Desktop clients are available for Windows, Mac OS X, and Linux, while mobile apps – which you’ll have to pay for individually unless you subscribe to OwnCloud’s Enterprise package – are available for Android and iOS.

Windows client installation is a simple, click-through affair. When the client first starts up, it asks for the server’s URL and your login details. The Windows client integrates the OwnCloud folder with Explorer, adding a shortcut to your Favourites and a Share via OwnCloud option to the right click menu. The latter automatically generates a link that you can send to a recipient of your choice, as well as allowing you to set a password and link expiration date. Additional file sharing options, such as selecting specific OwnCloud users to share a file or folder with, can be found in the web interface. The mobile app is just as simple to install and work with. Users have to buy it from their relevant app store, or you can use the app store’s corporate volume purchase programs for your staff where applicable. When configuring the Android client, we found that we had to add the /owncloud directory to the server path we gave it, rather than just the main URL, but it otherwise was configured similarly to the desktop applications. The mobile apps give you access to all your files and folders, and all those shared with you, as well as providing you with configuration options such as the ability to add multiple accounts and secure the app with a PIN.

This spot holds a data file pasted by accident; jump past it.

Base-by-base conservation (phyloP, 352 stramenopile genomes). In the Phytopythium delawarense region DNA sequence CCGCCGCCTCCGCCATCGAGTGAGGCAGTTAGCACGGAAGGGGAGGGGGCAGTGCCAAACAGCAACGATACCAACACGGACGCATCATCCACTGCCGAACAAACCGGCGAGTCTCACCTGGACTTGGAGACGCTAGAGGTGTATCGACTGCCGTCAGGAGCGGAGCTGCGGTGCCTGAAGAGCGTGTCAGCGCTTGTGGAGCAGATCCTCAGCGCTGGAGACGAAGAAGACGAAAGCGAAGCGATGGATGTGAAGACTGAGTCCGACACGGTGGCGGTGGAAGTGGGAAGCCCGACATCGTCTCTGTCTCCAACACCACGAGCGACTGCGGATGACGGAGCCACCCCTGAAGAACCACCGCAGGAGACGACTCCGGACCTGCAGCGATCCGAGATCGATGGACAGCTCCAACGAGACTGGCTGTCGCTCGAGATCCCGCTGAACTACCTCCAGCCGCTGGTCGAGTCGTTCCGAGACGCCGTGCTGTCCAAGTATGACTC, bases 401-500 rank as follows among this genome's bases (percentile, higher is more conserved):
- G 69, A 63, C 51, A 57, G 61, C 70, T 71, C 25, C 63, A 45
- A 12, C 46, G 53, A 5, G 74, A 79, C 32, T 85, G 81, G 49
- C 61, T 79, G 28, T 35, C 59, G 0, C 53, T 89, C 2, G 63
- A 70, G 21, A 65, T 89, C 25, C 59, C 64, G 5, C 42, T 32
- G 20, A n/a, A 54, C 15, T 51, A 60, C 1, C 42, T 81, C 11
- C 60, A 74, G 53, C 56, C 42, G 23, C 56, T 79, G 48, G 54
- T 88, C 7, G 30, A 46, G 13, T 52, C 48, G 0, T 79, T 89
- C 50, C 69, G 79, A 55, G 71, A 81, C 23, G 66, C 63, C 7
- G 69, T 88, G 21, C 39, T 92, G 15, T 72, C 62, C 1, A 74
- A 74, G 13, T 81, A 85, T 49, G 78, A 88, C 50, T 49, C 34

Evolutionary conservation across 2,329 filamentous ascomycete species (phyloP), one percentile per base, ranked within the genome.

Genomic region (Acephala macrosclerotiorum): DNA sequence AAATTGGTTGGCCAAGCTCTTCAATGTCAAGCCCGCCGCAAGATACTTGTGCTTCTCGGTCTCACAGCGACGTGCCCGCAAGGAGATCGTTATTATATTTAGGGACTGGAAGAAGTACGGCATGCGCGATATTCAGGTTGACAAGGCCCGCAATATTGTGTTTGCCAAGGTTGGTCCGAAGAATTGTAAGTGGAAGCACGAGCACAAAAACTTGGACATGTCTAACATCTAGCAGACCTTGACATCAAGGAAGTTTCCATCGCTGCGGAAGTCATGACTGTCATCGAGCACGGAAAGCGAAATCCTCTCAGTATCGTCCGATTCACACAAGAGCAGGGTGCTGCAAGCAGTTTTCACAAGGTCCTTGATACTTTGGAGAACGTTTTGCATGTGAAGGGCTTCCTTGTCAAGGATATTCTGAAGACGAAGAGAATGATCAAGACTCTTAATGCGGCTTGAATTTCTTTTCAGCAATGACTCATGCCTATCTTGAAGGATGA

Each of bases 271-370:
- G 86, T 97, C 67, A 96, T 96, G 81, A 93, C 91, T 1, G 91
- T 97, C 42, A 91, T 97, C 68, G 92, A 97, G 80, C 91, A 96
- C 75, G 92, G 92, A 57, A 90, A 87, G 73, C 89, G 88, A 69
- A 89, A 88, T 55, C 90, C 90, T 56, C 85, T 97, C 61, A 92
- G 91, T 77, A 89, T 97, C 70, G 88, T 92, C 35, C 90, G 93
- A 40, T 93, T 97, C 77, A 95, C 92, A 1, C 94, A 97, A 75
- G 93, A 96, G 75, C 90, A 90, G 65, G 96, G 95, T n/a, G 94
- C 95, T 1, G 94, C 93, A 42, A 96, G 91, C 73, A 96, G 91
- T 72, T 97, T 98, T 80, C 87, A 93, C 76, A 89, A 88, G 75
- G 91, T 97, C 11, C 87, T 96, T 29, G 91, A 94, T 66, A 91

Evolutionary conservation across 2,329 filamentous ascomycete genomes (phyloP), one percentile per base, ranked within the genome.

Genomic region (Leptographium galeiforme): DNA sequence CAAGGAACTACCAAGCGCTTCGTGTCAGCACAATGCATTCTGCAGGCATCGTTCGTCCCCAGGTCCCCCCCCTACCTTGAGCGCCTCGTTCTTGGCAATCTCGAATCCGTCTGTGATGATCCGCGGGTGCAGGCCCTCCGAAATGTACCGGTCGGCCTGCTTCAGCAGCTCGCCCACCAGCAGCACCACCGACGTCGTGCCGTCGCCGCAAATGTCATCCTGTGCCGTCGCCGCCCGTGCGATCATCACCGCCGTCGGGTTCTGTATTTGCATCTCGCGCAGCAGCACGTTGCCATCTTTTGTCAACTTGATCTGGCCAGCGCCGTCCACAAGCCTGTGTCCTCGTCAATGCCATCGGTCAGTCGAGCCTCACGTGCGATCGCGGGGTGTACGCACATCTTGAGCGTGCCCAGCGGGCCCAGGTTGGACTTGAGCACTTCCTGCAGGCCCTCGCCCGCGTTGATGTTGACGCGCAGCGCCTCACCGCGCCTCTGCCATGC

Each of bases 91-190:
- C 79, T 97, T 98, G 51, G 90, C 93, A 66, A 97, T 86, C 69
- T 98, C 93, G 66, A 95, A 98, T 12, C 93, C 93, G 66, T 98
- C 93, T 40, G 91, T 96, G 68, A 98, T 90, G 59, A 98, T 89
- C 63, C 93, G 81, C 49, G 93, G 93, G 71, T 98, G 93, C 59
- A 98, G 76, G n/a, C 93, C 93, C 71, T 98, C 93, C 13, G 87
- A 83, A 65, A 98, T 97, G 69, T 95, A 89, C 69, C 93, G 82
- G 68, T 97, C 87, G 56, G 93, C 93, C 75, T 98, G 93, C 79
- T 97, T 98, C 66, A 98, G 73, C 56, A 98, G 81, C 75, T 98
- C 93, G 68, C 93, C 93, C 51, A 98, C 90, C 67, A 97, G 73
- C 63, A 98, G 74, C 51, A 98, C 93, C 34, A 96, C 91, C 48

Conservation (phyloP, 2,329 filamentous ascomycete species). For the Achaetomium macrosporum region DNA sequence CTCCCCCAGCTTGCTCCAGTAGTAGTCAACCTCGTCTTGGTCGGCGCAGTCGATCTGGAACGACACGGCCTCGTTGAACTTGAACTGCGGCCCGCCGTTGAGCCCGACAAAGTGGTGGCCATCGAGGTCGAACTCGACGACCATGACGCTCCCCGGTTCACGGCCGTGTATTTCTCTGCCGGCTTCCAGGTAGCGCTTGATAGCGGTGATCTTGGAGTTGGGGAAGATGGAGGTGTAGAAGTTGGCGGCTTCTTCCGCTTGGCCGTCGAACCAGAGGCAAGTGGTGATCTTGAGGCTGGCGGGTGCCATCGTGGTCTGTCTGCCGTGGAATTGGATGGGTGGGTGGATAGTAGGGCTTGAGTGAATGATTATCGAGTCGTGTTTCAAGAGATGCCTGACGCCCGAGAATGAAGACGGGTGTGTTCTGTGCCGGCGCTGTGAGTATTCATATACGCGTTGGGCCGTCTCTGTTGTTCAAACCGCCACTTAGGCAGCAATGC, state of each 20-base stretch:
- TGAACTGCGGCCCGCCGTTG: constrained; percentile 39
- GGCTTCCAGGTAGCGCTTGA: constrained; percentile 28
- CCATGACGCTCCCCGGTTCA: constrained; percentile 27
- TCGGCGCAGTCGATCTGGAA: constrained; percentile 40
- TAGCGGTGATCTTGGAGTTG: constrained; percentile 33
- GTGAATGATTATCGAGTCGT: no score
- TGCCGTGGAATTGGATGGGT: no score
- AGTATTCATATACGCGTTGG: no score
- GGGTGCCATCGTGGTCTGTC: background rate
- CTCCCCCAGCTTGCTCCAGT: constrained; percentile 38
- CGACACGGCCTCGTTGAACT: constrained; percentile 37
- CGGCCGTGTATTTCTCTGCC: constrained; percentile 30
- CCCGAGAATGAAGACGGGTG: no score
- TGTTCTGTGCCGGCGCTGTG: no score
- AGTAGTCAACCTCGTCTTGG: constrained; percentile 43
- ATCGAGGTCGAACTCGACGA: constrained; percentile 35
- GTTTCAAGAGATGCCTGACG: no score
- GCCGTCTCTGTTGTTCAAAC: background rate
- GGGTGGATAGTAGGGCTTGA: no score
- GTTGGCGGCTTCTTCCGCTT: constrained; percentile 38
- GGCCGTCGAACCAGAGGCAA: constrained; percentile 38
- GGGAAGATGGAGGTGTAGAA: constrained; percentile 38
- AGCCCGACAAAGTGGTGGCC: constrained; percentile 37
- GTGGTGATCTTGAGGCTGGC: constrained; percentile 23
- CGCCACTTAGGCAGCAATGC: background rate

OwnCloud has an open API, which means that not only can you develop in-house apps for it, but that there’s also a wide app ecosystem already in place. Available apps include a calendar, contacts directory, an EverNote style journal, document editors, and even RoundCube webmail. This adds a great deal of flexibility to your OwnCloud installation, allowing it to replace popular cloud services that go well beyond simple storage.


As Open Source software, OwnCloud Server is free to use on your own Linux servers. You’ll have to pay for mobile apps for your users, but that’s the only software cost. Available via the Android Play Store, Apple App Store and Amazon Appstore, the apps are priced at 63p.